« AnteriorContinuar »
shall be numbered in regular series, and the Senators chosen by the odd-numbered districts shall go out of office at the expiration of the second year; and the Senators chosen by the even-numbered districts shall go out of office at the expiration of the fourth year; and thereafter the Senators shall be chosen for the term of four years.
Representatives shall hold their office for the term of two years. In all elections of Representatives, after such division, each qualified elector may cast as many votes for one candidate as there are Representatives to be elected in the district, or he may distribute the same, or equal parts thereof, among the candidates, as he shall see fit; and the candidates highest in votes shall be elected. But the legislature may at any time after the year 1890, adopt the system known as the preferential system, in the election of Representatives, and enact such laws as will be necessary to carry it into effect. The terms of office of Senators and Representatives, elected at any time subsequent to the first election, shall commence at the end of the term of those in office at the time.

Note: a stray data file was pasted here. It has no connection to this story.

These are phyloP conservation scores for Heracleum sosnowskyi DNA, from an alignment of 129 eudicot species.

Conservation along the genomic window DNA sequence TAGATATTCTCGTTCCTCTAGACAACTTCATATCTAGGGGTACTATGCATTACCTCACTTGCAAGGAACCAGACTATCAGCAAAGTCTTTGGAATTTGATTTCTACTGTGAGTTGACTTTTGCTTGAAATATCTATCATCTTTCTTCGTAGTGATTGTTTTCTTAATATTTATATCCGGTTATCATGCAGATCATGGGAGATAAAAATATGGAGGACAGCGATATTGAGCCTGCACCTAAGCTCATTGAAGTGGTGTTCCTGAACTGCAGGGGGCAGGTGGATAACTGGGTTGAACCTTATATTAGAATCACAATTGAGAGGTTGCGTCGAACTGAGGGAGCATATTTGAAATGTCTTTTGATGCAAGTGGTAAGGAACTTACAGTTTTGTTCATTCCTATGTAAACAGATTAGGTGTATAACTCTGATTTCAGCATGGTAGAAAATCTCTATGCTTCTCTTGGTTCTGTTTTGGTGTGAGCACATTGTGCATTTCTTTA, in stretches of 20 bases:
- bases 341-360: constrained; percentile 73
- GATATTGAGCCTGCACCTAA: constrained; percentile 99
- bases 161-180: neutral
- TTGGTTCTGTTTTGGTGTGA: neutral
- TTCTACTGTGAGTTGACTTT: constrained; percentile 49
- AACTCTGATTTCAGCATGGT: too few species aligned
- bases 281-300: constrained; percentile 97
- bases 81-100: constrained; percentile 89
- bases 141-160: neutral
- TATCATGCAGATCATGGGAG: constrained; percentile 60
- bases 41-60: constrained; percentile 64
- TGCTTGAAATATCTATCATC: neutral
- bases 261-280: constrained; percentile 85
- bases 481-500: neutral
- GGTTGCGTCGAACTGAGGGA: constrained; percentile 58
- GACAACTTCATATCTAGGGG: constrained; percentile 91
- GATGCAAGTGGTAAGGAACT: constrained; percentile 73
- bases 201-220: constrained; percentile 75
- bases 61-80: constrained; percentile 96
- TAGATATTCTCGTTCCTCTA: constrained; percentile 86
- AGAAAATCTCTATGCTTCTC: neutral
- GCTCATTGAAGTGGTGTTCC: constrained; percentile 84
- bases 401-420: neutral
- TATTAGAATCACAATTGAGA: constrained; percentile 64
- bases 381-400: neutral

Sec. 8. Each member of the legislature, as a compensation for his services, shall receive four dollars for each day's attendance, and ten cents for each mile necessarily traveled in going to or returning from the seat of government, and shall not receive any other compensation, perquiste, or allowance whatsoever. No session of the Legislature, except the first, shall exceed forty days. The legislature shall never grant any extra compensation to any public officer, agent, servant or contractor, after the service shall have been rendered, or the contract entered into; nor shall the compensation or mileage of any public officer be increased or diminished during his term of office.